AAS 207th Meeting, 8-12 January 2006
Session 173 Instrumentation: Ground Based or Airbourne
Poster, Thursday, 9:20am-4:00pm, January 12, 2006, Exhibit Hall

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[173.09] The Performance of Diamond Machined, Freeform Optics in the IRMOS Spectrometer

R. G. Ohl (NASA/Goddard Space Flight Center), J. W. MacKenty, M. Robberto (Space Telescope Science Institute), R. R. Joyce (National Optical Astronomy Observatory), IRMOS Team

The Infrared Multi-Object Spectrometer (IRMOS) is completing commissioning on the Kitt Peak National Observatory 2.1 m and Mayall 4 m telescopes. IRMOS is a near-IR (0.8-2.5 micron) spectrometer with low- to mid-resolving power (R = \lambda / \Delta \lambda = 300-3000). On the 4 m, IRMOS produces simultaneous spectra of up to ~100 objects in its 2.8x2.0 arcmin field of view using a commercial micro-electro-mechanical systems (MEMS) multi-mirror array operating as a real-time programmable slit mask. The all-reflective design consists of two imaging subsystems. The focal reducer images the telescope focal plane onto the MEMS field stop. The spectrograph images the slits onto a large-format detector. The all-aluminum instrument operates at ~90 K.

We describe the point spread function (PSF) of the imaging mode as observed on the 4 m. PSF morphology is given in terms of irradiance and encircled energy profiles in different bands. We compare the line spread function to observed stellar line profiles. We place limits on vignetting of point sources near the edges of the field and stray light effects. In addition, we describe an instrument-to-telescope alignment diagnostic using defocused images.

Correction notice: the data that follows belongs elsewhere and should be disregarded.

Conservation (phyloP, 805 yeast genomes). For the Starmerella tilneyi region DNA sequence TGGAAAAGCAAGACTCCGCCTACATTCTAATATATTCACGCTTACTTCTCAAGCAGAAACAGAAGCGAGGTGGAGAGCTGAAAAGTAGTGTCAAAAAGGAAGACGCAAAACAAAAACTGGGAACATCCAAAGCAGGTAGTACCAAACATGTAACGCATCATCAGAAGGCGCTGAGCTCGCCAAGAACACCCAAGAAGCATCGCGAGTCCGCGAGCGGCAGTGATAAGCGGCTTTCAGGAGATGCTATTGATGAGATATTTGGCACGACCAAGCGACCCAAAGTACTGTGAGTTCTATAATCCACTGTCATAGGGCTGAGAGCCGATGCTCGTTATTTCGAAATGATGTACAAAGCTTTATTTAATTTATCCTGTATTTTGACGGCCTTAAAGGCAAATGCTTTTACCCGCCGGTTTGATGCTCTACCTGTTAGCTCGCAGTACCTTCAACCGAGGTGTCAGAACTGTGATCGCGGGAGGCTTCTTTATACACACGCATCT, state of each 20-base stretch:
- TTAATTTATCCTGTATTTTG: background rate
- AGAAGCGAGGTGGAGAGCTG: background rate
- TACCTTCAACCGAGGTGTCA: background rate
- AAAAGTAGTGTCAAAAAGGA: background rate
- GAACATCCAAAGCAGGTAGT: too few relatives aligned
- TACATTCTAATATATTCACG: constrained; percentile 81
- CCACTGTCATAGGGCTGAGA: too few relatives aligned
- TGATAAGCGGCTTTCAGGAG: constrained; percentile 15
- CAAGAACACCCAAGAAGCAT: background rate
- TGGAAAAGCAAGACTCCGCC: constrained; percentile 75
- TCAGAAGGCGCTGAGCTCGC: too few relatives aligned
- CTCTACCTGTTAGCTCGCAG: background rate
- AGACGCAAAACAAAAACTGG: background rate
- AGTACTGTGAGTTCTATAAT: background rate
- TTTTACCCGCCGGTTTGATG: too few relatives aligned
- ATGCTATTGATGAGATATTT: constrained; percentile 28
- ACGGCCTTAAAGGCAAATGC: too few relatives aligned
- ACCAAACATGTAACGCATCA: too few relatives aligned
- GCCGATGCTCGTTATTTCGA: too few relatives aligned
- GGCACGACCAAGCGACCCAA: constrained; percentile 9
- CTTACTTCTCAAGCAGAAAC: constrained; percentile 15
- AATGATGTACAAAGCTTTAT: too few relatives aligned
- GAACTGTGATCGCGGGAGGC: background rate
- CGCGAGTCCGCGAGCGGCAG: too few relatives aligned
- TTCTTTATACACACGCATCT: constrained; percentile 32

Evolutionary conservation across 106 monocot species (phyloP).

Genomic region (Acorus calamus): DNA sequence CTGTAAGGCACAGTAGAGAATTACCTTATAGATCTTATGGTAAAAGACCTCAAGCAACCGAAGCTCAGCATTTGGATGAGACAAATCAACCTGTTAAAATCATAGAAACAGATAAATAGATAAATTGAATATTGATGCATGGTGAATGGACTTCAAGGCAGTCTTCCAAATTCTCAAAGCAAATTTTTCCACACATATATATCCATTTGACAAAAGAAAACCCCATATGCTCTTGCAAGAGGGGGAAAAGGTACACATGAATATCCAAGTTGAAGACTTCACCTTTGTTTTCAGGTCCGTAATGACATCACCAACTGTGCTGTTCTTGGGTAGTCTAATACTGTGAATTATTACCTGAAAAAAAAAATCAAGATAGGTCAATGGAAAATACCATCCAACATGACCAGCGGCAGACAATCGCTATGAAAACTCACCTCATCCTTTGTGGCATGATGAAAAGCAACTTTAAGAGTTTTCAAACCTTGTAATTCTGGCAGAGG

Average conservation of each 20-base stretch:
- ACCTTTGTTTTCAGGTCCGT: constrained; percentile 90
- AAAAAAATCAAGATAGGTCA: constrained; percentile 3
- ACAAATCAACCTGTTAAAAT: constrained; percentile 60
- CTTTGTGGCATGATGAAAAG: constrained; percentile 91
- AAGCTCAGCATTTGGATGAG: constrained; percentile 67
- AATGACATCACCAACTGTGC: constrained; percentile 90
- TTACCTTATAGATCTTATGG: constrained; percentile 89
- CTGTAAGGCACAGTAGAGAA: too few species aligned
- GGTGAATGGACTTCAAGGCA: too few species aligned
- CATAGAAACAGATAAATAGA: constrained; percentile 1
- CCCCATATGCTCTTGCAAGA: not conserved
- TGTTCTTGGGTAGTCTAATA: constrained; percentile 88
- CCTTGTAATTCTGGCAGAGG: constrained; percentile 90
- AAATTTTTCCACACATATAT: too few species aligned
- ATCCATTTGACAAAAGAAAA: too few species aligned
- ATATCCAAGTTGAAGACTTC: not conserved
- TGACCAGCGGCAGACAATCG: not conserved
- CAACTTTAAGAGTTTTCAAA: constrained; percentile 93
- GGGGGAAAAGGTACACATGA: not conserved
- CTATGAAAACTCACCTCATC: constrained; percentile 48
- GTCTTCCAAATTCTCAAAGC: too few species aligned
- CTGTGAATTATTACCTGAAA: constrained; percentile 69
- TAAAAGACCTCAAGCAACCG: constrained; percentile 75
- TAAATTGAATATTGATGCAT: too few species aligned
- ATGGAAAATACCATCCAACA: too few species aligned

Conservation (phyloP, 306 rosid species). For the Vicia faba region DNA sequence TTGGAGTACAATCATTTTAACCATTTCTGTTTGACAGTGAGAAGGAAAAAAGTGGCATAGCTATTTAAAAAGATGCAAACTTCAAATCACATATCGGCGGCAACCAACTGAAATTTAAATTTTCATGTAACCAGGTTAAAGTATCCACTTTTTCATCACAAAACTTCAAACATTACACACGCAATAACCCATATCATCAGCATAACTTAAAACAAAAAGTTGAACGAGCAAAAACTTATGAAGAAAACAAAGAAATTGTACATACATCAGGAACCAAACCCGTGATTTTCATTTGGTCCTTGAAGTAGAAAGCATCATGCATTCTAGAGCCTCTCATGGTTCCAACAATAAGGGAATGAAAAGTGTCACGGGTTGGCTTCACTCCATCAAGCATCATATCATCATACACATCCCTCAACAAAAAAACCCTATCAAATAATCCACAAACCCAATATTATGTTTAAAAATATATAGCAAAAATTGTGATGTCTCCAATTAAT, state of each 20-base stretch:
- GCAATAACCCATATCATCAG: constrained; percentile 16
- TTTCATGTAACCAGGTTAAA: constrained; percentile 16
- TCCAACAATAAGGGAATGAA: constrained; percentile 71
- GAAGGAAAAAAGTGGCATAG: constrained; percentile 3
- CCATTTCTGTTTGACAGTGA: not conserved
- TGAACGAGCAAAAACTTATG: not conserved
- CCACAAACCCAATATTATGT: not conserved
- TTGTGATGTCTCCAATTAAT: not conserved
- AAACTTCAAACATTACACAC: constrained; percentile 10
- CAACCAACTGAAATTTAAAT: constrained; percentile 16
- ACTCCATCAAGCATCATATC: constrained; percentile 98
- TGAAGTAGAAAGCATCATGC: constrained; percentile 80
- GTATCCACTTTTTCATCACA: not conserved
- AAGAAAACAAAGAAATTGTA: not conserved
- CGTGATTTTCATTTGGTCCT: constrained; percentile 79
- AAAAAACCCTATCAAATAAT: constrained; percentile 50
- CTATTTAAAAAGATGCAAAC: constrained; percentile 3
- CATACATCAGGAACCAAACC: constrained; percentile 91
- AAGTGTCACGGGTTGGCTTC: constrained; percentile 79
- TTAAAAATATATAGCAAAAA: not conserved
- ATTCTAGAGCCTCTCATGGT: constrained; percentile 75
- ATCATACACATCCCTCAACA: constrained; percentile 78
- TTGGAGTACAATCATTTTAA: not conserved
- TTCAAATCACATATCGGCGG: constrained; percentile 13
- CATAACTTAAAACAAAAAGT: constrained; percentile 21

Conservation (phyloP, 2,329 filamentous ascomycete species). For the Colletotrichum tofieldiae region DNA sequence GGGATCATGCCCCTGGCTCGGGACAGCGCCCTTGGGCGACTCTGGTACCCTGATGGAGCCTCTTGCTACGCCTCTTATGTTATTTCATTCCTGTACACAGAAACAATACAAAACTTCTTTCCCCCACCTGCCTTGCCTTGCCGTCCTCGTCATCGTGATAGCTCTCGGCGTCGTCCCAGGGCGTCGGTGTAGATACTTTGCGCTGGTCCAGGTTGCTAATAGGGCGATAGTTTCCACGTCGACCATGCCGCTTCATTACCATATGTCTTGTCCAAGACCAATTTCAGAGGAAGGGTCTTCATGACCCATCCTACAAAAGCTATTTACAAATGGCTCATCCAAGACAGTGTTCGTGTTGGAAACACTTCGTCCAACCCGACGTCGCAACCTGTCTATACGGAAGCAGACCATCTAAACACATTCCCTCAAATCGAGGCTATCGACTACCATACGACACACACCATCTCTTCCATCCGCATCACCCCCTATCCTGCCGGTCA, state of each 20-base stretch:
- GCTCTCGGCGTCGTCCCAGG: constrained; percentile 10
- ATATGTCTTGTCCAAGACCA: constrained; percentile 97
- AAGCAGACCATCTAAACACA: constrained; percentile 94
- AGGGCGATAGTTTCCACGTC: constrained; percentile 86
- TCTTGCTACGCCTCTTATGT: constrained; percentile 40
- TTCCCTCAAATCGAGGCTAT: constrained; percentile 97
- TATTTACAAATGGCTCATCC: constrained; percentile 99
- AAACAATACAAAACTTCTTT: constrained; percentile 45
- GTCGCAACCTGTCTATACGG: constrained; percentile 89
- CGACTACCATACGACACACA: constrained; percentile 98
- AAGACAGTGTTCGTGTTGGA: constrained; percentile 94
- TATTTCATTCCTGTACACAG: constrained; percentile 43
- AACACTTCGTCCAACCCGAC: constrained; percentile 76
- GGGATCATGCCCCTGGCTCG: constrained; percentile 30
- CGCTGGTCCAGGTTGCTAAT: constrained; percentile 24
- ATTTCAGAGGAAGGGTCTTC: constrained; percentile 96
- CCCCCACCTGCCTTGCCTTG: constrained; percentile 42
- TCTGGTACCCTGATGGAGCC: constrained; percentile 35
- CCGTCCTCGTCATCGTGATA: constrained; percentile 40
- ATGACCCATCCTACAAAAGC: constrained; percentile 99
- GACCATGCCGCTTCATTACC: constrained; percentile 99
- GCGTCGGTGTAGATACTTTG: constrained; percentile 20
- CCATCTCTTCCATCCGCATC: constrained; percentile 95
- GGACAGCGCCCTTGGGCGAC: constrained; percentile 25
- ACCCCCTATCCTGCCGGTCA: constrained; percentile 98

The design includes four large, fast, off-axis, highly aspheric mirrors; the camera mirror has a non-rotationally symmetric prescription. These aspheres, including the ``freeform" mirror, enable a compact, but high-performance, spectrometer. They were diamond machined at low cost using bare aluminum 6061 blanks, pushing the limits of achievable surface error for this technology and material. Deterministic mirror fabrication also enabled straightforward instrument assembly. IRMOS performance at Kitt Peak demonstrates that freeform optical fabrication technology is ready for ground-based instrumentation in terms of both wavefront error and cost envelope.

This work is supported in part by the Director's Discretionary Research Fund at the Space Telescope Science Institute and the James Webb Space Telescope project at NASA/Goddard Space Flight Center.

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